The buzz surrounding massive open online courses, or MOOCs, has grown nearly as massive as the courses themselves. MOOCs are the new “thneeds,” the oddly-shaped items peddled by the Once-ler in The Lorax: Everybody seems to want one, even if nobody yet knows exactly what they are or what they mean.
But amid all this MOOC mania, the University of Maine at Presque Isle is attempting a different kind of free online offering — one that would swap the scale of a MOOC for the high-touch experience of a conventional online course.
Michael Sonntag, the provost, calls it a “LOOC”: a little open online course.
Small-scale open courses are not an entirely new concept; David Wiley, an associate professor of instructional psychology and technology at Brigham Young University, began including small groups of non-enrolled learners in an online course at Utah State University when he taught there in 2007.
While Wiley’s foray was an individual effort, Presque Isle’s open courses are an institutional initiative. Officials at the university say they want to experiment with open teaching to the extent that its modest resources will allow. And while they know the “LOOCs” will never be a cash cow or a disruptive force in higher education, they hope the program might at least help Presque Isle recruit enough students to keep things on an even keel.
“We can’t compete with Stanford and the MOOCs” on scale and prestige, says Ray Rice, the coordinator of the OpenU project. But what Presque Isle can offer, says Rice, is a sort of anti-MOOC experience for non-paying students: one that is identical in nearly every way to that of tuition-paying students who are enrolled at the university. "In fact, the OpenU students will learn side-by-side, virtually speaking, with Presque Isle students who are taking the courses for credit."
The lack of “scalability” in the Presque Isle experiment makes it much less significant than the MOOCs as far as redrawing the economics of higher education. But it could shed light on some issues relevant to open education in general. For instance, how important is brand prestige in generating interest in an open course? And how crucial is student accountability and regular contact with an instructor in such courses to performance and attrition rates?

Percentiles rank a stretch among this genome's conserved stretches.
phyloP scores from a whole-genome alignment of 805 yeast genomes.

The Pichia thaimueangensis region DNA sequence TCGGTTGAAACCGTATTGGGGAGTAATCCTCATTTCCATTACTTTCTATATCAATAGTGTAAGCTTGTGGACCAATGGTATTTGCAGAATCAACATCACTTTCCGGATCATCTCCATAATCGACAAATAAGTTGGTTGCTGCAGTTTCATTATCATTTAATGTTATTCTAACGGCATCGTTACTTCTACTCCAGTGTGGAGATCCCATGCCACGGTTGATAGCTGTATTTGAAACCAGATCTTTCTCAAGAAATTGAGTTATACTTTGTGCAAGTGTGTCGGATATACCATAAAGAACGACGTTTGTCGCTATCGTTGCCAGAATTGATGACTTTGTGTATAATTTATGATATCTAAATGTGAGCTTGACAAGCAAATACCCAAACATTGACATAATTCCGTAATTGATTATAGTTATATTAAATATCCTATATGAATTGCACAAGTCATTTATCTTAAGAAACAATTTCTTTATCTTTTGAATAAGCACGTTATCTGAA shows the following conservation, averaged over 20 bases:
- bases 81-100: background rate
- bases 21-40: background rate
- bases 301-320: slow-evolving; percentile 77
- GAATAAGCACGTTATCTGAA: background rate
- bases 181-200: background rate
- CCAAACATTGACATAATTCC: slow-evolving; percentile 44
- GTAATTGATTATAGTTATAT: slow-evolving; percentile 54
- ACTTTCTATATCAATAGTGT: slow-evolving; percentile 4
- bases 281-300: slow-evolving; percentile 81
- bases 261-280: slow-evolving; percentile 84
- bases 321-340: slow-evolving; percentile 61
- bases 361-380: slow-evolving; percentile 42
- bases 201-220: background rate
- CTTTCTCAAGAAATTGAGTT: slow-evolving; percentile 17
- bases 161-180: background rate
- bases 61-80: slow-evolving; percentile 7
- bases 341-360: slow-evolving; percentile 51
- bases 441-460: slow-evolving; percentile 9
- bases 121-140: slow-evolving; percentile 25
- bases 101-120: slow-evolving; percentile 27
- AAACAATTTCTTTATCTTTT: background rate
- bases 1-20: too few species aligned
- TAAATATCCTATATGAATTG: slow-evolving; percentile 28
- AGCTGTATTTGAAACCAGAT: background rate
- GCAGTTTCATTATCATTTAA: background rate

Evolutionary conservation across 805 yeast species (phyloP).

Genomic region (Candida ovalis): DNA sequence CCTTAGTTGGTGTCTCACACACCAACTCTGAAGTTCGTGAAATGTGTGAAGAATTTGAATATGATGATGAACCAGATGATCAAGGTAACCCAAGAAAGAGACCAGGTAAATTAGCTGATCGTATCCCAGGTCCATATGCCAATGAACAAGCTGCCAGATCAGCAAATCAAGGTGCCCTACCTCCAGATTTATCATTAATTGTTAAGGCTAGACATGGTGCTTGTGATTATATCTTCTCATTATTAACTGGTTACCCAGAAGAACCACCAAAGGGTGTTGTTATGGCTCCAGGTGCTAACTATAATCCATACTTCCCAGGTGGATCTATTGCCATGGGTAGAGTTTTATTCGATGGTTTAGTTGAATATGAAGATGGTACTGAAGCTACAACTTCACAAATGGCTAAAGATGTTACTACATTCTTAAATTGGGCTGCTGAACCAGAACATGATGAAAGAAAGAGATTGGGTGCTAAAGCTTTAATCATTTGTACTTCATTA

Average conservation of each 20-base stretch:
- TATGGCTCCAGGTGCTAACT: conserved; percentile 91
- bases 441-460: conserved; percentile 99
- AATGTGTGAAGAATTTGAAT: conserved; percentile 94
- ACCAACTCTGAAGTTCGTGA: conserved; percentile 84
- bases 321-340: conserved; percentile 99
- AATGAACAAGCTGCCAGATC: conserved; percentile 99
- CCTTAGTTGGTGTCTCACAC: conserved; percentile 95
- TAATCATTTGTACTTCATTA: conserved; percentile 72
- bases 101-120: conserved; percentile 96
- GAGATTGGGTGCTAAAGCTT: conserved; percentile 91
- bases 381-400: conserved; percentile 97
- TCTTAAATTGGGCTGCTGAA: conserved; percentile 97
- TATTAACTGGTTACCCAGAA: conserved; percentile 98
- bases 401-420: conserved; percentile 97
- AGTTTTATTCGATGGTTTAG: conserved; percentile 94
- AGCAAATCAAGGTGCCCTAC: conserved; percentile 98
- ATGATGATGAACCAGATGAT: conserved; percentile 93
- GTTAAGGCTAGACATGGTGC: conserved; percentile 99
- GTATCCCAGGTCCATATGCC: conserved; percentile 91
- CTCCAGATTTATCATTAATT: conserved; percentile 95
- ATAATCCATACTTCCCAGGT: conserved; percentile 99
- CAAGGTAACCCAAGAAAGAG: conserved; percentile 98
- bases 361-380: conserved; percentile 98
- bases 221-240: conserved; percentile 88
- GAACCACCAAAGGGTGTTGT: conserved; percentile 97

The four open courses at Presque Isle, which the university is piloting this semester under the brand OpenU, are vanishingly small by MOOC standards. Each has admitted two to seven nonpaying students in additional to the 15 or so who are taking the course for $220 or more per credit at the university. (MOOCs have been known to attract tens of thousands of registrants, thousands of which stick around for the duration.)
Like MOOC registrants, the OpenU students will not be vetted ahead of time and will not receive formal credit for completing the course. However, unlike the institutions that are offering MOOCs, Presque Isle is pledging to draw no further distinctions between its paying students and its nonpaying participants.
“Students are not paying, but they are getting the full experience,” says Sonntag. “If they want to write every paper and take every test, our faculty members have agreed to give them feedback.”
The great impasse of the “MOOC” movement is idea that massive open online courses can never fully replicate the experience of a normal course. It is a matter of simple economics: professors cannot give tens of thousands of students their individual attention. They cannot apply an expert critique to every essay. They cannot hound them if they are not keeping up with the work. In the absence of such instructional rigor, the high-profile universities that have so far signed up to offer MOOCs say they cannot in good conscience give institutional credit to even their most successful MOOC students.
Presque Isle’s project has no burden of massiveness. That means both instructional rigor and pathways to credit are potentially on the table.
Melissa Crowe, an assistant professor of English at Presque Isle, says she plans to dutifully critique the contributions of her nonpaying students — and that sense of duty will cut both ways: the “open” students will be expected to submit essays, participate in workshops, and generally adhere to the same standards as her regular students. If they don’t, Crowe says she will not hesitate to call them at home — and, if necessary, give them the boot.
If a student wants to redeem his efforts for formal credit, Presque Isle provides an option. Through its prior learning program, the university says it wants to give OpenU students an efficient pathway to at least some formal credit.
“At some point in the future, if you become an UMPI student, you may be able to earn a total of 6 credit hours of prior learning credit from your UMPI OpenU participation,” reads a note on the university’s website.
Alternatively, OpenU participants have the option of enrolling as tuition-paying students if they get hooked before the end of the customary add-drop period.
That is where the strategic side of university’s OpenU agenda kicks in. “If in fact there truly is this large amount of people out there who would like to come back but who are scared, timid, unsure of themselves,” then a free trial becomes a persuasive recruiting tool, says Sonntag. And if they like it, “Well, sure, pay your money and go forward,” he says.
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